The Decadents is in conversation with other satires about American life and the effects of individualism and so much more. What do you think the role or the power of satire is? The role of satire is social criticism, but I think its power comes from its ability to entertain. Couching commentary in humor can, in the best of cases, make those ideas palatable to the broadest possible audience—making them laugh and making them think. Hopefully, I’ve done something along those lines here. (I’ll settle for the laugh though.) The central characters of the novel—Lillian, David Samuel, Phil, and more—are so fully imagined. Did you have any real-life inspiration for these characters? Phil was inspired by a former professional acquaintance of mine. He was a small business owner and a client of the company I was working for at the time. I sat through many self-mythologizing monologues where he bemoaned the plight of the American job creator and proselytized his conservative politics. At some point, I started to amuse myself by imagining this bombastic personality in a variety of delicate situations, including talking a jumper off a ledge, which became part of the novel’s opening chapter. When I finally decided to write about this character, I spent a long time thinking about the kind of person who would not only choose to partner with a man like Phil, but who could also successfully maintain that relationship for decades. Because she needed to be believably motivated to stick by the side of this very difficult person, Lillian was the hardest of these characters to pin down. David Samuel, on the other hand, was just a matter of making a carbon copy of Phil and giving him an opposing set of beliefs, interests, and priorities—a son as volatile as his father but tuned to a different frequency. How did you come up with the plot? The story is full of twists and turns; did you plan these out ahead of time or were you surprised as you wrote? I didn’t have a plot when I started writing. I had an idea of what I wanted to say about Phil and his desire for power and status, and I knew that I enjoyed getting him in the same room with David Samuel and witnessing the chaos they created for each other. I wasn’t sure if it would be a short story or something longer, so there were many surprises for me as I was writing. Why did you choose to set the story in South Carolina? The atmosphere seems ripe for the kind of tension and conflict you create here. Is the South a place you are personally familiar with? Do you think it could’ve been set in another part of the country? I can imagine Phil being the product of certain other regions of the US, but I see a Blanche DuBois quality in David Samuel that only makes sense to me in the South. I think we have a collective shorthand understanding of the South as being conservative but also an area that’s spawned some fabulously weird culture and characters, and that combination made it the obvious backdrop for this story. I was less concerned, though, with accurately representing a place than with borrowing from an atmosphere I know from Flannery O’Connor, Tennessee Williams, William Faulkner and others. I do know the Carolinas though. They’re lovely.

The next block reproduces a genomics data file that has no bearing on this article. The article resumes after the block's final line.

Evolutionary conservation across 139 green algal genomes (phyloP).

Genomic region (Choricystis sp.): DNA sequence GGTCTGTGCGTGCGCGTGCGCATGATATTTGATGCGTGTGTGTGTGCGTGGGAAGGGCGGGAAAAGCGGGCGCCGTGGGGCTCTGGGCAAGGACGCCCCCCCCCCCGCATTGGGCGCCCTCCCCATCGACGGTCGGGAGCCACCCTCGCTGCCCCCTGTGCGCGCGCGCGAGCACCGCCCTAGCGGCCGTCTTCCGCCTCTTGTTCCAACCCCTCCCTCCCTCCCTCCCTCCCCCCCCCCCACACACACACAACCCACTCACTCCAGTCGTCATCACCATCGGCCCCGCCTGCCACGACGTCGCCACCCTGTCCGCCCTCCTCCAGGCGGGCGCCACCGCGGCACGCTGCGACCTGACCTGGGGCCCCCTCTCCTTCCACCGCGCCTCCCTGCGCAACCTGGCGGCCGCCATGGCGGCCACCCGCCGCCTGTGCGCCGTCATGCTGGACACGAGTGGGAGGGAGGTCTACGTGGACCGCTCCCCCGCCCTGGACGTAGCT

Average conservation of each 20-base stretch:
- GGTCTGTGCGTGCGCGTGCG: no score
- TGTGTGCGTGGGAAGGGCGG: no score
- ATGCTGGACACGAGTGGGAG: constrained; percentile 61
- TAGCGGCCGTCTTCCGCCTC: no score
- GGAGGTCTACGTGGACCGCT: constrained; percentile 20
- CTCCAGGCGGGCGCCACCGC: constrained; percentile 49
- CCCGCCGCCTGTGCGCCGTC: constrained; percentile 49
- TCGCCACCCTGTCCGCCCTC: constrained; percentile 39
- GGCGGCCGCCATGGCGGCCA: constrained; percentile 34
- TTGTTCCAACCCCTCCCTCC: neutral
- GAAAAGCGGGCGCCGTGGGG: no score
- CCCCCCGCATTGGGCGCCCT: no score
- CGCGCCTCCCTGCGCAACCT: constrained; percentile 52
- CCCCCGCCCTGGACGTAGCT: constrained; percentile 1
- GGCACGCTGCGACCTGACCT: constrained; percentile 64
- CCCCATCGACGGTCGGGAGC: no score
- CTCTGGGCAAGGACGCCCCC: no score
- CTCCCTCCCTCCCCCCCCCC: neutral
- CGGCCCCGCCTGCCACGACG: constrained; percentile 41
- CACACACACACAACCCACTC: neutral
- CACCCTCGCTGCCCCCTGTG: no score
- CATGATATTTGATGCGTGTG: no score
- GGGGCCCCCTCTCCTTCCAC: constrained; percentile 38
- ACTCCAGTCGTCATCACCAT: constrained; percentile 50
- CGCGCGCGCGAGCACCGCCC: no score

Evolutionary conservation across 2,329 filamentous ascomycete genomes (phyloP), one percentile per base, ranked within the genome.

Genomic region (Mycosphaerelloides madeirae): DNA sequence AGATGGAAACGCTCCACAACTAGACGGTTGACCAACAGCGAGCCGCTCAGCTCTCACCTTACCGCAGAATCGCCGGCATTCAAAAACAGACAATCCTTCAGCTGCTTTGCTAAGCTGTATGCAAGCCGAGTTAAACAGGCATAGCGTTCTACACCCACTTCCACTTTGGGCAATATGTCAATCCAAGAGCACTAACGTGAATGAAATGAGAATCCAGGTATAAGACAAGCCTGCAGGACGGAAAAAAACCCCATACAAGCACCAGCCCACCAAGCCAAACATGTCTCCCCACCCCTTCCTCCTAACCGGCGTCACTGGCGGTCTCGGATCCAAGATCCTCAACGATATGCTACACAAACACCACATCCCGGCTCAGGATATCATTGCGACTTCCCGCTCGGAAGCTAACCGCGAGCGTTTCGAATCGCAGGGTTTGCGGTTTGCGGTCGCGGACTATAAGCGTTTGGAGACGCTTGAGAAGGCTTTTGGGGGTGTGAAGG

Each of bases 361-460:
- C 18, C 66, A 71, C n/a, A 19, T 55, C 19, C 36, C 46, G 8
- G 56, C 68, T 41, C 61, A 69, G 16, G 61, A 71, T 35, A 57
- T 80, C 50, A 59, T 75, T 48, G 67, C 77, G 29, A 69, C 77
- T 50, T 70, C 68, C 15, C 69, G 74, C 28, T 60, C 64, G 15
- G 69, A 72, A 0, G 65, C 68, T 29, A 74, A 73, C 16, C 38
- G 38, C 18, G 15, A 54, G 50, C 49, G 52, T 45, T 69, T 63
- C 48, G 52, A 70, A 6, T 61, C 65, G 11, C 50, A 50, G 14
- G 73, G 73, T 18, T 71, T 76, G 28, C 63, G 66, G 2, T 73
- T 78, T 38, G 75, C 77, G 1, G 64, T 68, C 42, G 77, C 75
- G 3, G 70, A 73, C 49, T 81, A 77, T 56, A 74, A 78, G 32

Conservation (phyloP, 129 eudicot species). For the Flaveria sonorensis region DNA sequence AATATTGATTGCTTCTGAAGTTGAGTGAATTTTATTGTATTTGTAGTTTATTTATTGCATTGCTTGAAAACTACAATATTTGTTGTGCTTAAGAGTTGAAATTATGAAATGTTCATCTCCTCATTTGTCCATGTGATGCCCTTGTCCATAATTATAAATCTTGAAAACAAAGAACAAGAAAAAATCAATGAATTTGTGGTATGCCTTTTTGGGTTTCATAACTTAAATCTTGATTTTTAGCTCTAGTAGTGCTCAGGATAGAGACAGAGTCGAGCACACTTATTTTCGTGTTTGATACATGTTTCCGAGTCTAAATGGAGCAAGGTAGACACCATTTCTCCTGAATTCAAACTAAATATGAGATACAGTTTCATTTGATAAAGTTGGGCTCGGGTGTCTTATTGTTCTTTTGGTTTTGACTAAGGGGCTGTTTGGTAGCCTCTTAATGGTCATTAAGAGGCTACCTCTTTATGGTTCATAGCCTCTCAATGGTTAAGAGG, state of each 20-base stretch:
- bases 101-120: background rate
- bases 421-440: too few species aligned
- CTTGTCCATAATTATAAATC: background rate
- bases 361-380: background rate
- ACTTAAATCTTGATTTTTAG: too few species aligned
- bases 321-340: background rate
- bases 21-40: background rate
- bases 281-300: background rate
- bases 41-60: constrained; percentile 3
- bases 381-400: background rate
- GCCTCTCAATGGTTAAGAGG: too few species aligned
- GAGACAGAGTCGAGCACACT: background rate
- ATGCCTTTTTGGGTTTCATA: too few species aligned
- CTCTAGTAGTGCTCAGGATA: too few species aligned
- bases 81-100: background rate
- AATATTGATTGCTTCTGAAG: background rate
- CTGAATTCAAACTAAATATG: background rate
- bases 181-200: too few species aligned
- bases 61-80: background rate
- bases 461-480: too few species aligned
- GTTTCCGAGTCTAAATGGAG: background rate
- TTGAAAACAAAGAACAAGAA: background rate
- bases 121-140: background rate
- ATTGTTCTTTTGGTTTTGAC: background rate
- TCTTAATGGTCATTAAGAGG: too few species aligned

You’ve written and published many short stories. How is the experience of writing a novel different than that of writing a short story? I spend a lot of time writing short stories, but even more time reading short stories and reading about how to write short stories. It’s such a difficult form (which I’m still far from mastering) because so much needs to be said with so little. Every word is essential, and every movement must have purpose. By contrast, I sat down with this novel night after night with the attitude of: Why not see what happens if Phil were to run for Congress? That could be fun! The amount of time I spent with these characters felt indulgent to me at the time. I’m pleased that it ended up holding together as well as it does (in my opinion). What are you working on next? I’m currently editing a supernatural YA novel that I started writing at the end of 2020. It’s a genre I’ve never worked in before, but it’s proving to be an enjoyable challenge.
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